SR: Do Joseph Smith’s interpretations of the facsimiles that accompany the Book of Abraham match the interpretations of Egyptologists?
Muhlestein: There are aspects of Joseph Smith’s interpretations of the facsimiles that match what Egyptologists say they mean. Some aspects are quite compelling, especially for Facsimile 1. However, as we look at the entirety of any of the facsimiles, an Egyptological interpretation does not match what Joseph Smith said about them. That being said, we do not know to what we really should compare the facsimiles. Was Joseph Smith giving us an interpretation that ancient Egyptians would have held, or one that only a small group of priests interested in Abraham would have held, or one that a group of ancient Jews in Egypt would have held, or something another group altogether would have held, or was he giving us an interpretation we needed to receive for our spiritual benefit regardless of how any ancient groups would have seen these? We do not know. While I can make a pretty good case for the idea that some Egyptians could have viewed Facsimile 1 the way Joseph Smith presents it, I am not sure that is the methodology we should be employing. We just don’t know enough about what Joseph Smith was doing to be sure about any possible comparisons, or lack thereof.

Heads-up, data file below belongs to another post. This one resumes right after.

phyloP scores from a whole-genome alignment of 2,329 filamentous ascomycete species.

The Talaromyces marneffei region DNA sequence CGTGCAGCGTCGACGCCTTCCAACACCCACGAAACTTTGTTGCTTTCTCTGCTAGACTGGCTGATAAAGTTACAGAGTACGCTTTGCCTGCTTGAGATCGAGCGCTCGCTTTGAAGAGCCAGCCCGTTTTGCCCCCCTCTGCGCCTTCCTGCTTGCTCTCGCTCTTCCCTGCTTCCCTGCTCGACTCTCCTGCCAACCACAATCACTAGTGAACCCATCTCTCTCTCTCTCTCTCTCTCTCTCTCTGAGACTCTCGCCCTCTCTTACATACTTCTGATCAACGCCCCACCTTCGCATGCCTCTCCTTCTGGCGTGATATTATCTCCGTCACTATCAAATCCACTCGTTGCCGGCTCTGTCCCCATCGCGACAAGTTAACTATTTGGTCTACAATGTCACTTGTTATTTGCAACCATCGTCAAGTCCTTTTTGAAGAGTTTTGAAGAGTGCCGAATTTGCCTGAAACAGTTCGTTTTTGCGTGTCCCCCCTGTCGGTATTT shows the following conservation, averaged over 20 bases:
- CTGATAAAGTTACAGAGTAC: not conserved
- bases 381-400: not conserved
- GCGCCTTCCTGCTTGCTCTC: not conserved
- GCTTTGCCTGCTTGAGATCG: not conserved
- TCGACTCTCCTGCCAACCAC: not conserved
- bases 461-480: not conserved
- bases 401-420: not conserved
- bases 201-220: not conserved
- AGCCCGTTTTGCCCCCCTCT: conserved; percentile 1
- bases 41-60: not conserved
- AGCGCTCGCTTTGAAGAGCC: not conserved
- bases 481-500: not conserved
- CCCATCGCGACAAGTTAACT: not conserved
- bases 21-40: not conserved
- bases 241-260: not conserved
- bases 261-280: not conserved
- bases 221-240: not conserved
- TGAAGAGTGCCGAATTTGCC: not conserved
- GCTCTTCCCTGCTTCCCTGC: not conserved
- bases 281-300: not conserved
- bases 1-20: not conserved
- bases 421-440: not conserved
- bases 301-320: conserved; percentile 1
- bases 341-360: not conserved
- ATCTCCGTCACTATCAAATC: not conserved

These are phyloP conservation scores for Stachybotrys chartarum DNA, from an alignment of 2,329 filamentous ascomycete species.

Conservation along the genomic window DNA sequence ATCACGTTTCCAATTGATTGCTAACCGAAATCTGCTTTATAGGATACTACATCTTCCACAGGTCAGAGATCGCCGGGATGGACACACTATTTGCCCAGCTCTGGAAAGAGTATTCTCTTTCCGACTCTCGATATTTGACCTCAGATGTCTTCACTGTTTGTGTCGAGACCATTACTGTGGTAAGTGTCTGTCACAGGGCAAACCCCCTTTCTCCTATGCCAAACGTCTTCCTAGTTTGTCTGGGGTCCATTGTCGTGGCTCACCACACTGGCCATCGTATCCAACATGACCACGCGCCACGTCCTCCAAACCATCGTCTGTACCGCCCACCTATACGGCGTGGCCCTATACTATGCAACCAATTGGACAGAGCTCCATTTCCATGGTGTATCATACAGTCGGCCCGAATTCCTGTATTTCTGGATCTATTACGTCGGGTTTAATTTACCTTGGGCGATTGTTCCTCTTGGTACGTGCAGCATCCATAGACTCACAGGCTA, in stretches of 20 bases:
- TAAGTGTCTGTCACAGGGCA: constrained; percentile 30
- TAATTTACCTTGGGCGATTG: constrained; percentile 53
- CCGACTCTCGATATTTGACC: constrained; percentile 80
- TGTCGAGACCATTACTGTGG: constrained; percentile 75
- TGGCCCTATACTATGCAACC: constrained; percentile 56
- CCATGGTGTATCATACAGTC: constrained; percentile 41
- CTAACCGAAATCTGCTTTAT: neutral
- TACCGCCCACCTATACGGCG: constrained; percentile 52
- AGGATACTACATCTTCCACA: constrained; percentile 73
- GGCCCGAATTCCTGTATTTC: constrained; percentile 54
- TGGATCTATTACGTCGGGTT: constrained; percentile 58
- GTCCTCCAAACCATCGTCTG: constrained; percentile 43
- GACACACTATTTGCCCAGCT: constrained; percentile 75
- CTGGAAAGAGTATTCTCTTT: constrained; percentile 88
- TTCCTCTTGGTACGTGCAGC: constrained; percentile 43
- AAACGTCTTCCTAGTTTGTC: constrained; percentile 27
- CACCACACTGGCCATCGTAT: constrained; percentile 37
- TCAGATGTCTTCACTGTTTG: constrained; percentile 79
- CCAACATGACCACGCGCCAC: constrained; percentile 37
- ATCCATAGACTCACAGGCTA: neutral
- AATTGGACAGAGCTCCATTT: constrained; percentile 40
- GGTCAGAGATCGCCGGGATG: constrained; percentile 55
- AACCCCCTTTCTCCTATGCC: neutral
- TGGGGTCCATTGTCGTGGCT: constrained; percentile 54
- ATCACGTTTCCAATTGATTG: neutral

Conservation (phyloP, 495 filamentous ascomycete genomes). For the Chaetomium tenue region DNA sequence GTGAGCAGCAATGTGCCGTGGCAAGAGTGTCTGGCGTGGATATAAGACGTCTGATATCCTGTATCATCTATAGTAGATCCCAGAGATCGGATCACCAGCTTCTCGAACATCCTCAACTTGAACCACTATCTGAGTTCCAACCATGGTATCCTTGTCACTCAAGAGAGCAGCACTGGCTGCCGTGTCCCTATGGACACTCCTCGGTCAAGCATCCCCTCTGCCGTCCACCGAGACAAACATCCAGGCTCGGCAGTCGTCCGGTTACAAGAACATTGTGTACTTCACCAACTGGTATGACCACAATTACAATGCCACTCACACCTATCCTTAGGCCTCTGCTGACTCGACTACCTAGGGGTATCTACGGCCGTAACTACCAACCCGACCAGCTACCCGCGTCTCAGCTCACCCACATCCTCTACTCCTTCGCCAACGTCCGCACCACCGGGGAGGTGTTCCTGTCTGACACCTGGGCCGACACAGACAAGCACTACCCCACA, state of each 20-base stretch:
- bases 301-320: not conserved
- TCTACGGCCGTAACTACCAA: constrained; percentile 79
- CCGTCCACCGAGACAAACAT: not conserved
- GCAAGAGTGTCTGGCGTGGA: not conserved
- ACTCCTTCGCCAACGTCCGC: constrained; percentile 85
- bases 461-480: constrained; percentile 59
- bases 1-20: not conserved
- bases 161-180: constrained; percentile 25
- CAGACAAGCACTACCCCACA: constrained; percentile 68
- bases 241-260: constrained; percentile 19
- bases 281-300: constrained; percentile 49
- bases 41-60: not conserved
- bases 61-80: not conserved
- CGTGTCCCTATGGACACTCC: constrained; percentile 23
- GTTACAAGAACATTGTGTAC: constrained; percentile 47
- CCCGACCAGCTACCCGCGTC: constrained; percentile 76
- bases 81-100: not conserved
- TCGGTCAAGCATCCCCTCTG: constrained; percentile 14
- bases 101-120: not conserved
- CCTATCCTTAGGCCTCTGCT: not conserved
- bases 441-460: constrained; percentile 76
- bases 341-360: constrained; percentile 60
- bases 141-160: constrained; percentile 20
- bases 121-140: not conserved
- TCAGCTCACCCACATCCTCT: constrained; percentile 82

SR: Does the Book of Abraham have any evidence for ancient origins?
Muhlestein: There are many interesting little evidences that support the idea that the Book of Abraham is an ancient document. For example, the text speaks of Jershon, and names it as lying along a route where an ancient city now known as Jerash lies. The likelihood that Joseph Smith would make up a name that has such a wonderful linguistic match in exactly the right place is pretty small. Similarly, the Book of Abraham speaks of an Olishem. Ancient texts have since revealed the name of a place called “Ulishem” that existed during Abraham’s day. As time goes on we learn more and more of this Ulishem and its geographic location works very well with the story told in the text of the Book of Abraham. Again, the chances that Joseph Smith could make up the right name in the right place are very small, but doing it twice is even less likely. There are other similar things that suggest an ancient origin for the text.
SR: What do you think are some legitimate criticisms against the Book of Abraham? How would you respond to them?
Muhlestein: I would say that, to my knowledge, all the criticisms that seem legitimate are based on assumptions that people usually don’t even know they have, and that these assumptions prove to be problematic when we examine them. We have to be careful about what we assume about Joseph Smith’s translation process, what the source of the Book of Abraham was, etc.